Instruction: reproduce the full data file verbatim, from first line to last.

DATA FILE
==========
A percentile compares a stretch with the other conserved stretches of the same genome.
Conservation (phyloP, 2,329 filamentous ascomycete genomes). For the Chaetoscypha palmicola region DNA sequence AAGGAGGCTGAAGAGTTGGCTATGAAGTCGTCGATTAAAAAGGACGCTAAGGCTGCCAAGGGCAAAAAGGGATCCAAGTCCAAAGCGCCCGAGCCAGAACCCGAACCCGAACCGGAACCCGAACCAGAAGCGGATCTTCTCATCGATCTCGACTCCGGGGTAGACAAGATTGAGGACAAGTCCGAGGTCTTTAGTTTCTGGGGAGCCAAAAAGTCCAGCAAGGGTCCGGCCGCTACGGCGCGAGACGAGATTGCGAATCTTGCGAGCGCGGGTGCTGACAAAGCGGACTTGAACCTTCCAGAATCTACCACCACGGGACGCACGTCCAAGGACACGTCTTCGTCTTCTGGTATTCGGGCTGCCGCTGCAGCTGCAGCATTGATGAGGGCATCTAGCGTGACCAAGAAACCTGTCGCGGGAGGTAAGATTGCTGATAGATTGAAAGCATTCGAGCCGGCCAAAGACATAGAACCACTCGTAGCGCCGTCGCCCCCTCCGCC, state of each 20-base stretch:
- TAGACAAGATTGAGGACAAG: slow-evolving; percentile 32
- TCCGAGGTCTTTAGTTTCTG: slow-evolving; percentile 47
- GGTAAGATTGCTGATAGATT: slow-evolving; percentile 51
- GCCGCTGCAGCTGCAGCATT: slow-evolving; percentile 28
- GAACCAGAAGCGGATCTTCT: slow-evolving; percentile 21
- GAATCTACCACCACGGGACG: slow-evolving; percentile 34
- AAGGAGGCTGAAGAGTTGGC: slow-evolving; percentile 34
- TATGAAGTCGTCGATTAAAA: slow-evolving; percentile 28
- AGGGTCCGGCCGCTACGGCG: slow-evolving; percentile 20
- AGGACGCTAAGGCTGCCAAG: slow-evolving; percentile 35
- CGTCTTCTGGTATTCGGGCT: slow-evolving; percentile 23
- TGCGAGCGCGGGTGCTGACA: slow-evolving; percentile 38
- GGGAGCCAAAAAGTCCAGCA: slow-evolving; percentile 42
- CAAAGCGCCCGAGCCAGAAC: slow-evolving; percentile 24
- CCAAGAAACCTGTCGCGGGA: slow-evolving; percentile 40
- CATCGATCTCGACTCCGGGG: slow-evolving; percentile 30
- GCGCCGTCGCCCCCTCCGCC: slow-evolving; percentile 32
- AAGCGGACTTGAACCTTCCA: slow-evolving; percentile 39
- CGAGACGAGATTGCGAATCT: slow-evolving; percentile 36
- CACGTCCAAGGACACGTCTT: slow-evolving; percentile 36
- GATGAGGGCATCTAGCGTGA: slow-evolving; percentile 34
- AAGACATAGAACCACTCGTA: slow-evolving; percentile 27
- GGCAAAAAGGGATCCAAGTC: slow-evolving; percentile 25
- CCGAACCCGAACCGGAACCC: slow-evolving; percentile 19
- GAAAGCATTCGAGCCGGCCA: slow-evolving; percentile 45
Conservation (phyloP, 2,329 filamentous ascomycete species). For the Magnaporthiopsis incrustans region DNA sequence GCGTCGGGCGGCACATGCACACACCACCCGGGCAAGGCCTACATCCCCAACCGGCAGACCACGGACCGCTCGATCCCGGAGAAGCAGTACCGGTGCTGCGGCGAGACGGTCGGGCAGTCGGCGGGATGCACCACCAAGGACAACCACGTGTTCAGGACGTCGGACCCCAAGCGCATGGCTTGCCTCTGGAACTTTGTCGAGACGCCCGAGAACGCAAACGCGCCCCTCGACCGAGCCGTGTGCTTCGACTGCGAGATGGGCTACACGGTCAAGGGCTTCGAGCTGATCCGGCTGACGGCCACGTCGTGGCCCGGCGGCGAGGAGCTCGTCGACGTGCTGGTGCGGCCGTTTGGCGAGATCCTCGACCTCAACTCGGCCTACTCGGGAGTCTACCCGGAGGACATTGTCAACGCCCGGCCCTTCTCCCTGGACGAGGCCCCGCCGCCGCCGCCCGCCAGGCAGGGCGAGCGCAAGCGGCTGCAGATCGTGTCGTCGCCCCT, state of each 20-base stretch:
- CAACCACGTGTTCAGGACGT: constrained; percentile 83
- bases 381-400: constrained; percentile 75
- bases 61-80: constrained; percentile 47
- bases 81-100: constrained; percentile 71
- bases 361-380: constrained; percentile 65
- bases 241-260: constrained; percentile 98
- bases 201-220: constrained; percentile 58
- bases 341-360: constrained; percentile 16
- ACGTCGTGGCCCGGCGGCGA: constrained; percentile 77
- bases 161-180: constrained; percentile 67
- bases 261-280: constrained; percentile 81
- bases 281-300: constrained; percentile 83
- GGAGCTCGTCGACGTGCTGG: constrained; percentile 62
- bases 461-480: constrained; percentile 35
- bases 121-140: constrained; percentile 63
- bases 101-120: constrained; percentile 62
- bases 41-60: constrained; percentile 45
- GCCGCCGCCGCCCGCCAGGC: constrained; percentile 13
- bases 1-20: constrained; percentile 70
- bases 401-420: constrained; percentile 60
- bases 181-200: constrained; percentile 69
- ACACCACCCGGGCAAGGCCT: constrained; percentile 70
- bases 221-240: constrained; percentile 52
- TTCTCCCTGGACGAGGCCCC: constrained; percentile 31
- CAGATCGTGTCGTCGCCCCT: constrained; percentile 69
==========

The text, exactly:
A percentile compares a stretch with the other conserved stretches of the same genome.
Conservation (phyloP, 2,329 filamentous ascomycete genomes). For the Chaetoscypha palmicola region DNA sequence AAGGAGGCTGAAGAGTTGGCTATGAAGTCGTCGATTAAAAAGGACGCTAAGGCTGCCAAGGGCAAAAAGGGATCCAAGTCCAAAGCGCCCGAGCCAGAACCCGAACCCGAACCGGAACCCGAACCAGAAGCGGATCTTCTCATCGATCTCGACTCCGGGGTAGACAAGATTGAGGACAAGTCCGAGGTCTTTAGTTTCTGGGGAGCCAAAAAGTCCAGCAAGGGTCCGGCCGCTACGGCGCGAGACGAGATTGCGAATCTTGCGAGCGCGGGTGCTGACAAAGCGGACTTGAACCTTCCAGAATCTACCACCACGGGACGCACGTCCAAGGACACGTCTTCGTCTTCTGGTATTCGGGCTGCCGCTGCAGCTGCAGCATTGATGAGGGCATCTAGCGTGACCAAGAAACCTGTCGCGGGAGGTAAGATTGCTGATAGATTGAAAGCATTCGAGCCGGCCAAAGACATAGAACCACTCGTAGCGCCGTCGCCCCCTCCGCC, state of each 20-base stretch:
- TAGACAAGATTGAGGACAAG: slow-evolving; percentile 32
- TCCGAGGTCTTTAGTTTCTG: slow-evolving; percentile 47
- GGTAAGATTGCTGATAGATT: slow-evolving; percentile 51
- GCCGCTGCAGCTGCAGCATT: slow-evolving; percentile 28
- GAACCAGAAGCGGATCTTCT: slow-evolving; percentile 21
- GAATCTACCACCACGGGACG: slow-evolving; percentile 34
- AAGGAGGCTGAAGAGTTGGC: slow-evolving; percentile 34
- TATGAAGTCGTCGATTAAAA: slow-evolving; percentile 28
- AGGGTCCGGCCGCTACGGCG: slow-evolving; percentile 20
- AGGACGCTAAGGCTGCCAAG: slow-evolving; percentile 35
- CGTCTTCTGGTATTCGGGCT: slow-evolving; percentile 23
- TGCGAGCGCGGGTGCTGACA: slow-evolving; percentile 38
- GGGAGCCAAAAAGTCCAGCA: slow-evolving; percentile 42
- CAAAGCGCCCGAGCCAGAAC: slow-evolving; percentile 24
- CCAAGAAACCTGTCGCGGGA: slow-evolving; percentile 40
- CATCGATCTCGACTCCGGGG: slow-evolving; percentile 30
- GCGCCGTCGCCCCCTCCGCC: slow-evolving; percentile 32
- AAGCGGACTTGAACCTTCCA: slow-evolving; percentile 39
- CGAGACGAGATTGCGAATCT: slow-evolving; percentile 36
- CACGTCCAAGGACACGTCTT: slow-evolving; percentile 36
- GATGAGGGCATCTAGCGTGA: slow-evolving; percentile 34
- AAGACATAGAACCACTCGTA: slow-evolving; percentile 27
- GGCAAAAAGGGATCCAAGTC: slow-evolving; percentile 25
- CCGAACCCGAACCGGAACCC: slow-evolving; percentile 19
- GAAAGCATTCGAGCCGGCCA: slow-evolving; percentile 45
Conservation (phyloP, 2,329 filamentous ascomycete species). For the Magnaporthiopsis incrustans region DNA sequence GCGTCGGGCGGCACATGCACACACCACCCGGGCAAGGCCTACATCCCCAACCGGCAGACCACGGACCGCTCGATCCCGGAGAAGCAGTACCGGTGCTGCGGCGAGACGGTCGGGCAGTCGGCGGGATGCACCACCAAGGACAACCACGTGTTCAGGACGTCGGACCCCAAGCGCATGGCTTGCCTCTGGAACTTTGTCGAGACGCCCGAGAACGCAAACGCGCCCCTCGACCGAGCCGTGTGCTTCGACTGCGAGATGGGCTACACGGTCAAGGGCTTCGAGCTGATCCGGCTGACGGCCACGTCGTGGCCCGGCGGCGAGGAGCTCGTCGACGTGCTGGTGCGGCCGTTTGGCGAGATCCTCGACCTCAACTCGGCCTACTCGGGAGTCTACCCGGAGGACATTGTCAACGCCCGGCCCTTCTCCCTGGACGAGGCCCCGCCGCCGCCGCCCGCCAGGCAGGGCGAGCGCAAGCGGCTGCAGATCGTGTCGTCGCCCCT, state of each 20-base stretch:
- CAACCACGTGTTCAGGACGT: constrained; percentile 83
- bases 381-400: constrained; percentile 75
- bases 61-80: constrained; percentile 47
- bases 81-100: constrained; percentile 71
- bases 361-380: constrained; percentile 65
- bases 241-260: constrained; percentile 98
- bases 201-220: constrained; percentile 58
- bases 341-360: constrained; percentile 16
- ACGTCGTGGCCCGGCGGCGA: constrained; percentile 77
- bases 161-180: constrained; percentile 67
- bases 261-280: constrained; percentile 81
- bases 281-300: constrained; percentile 83
- GGAGCTCGTCGACGTGCTGG: constrained; percentile 62
- bases 461-480: constrained; percentile 35
- bases 121-140: constrained; percentile 63
- bases 101-120: constrained; percentile 62
- bases 41-60: constrained; percentile 45
- GCCGCCGCCGCCCGCCAGGC: constrained; percentile 13
- bases 1-20: constrained; percentile 70
- bases 401-420: constrained; percentile 60
- bases 181-200: constrained; percentile 69
- ACACCACCCGGGCAAGGCCT: constrained; percentile 70
- bases 221-240: constrained; percentile 52
- TTCTCCCTGGACGAGGCCCC: constrained; percentile 31
- CAGATCGTGTCGTCGCCCCT: constrained; percentile 69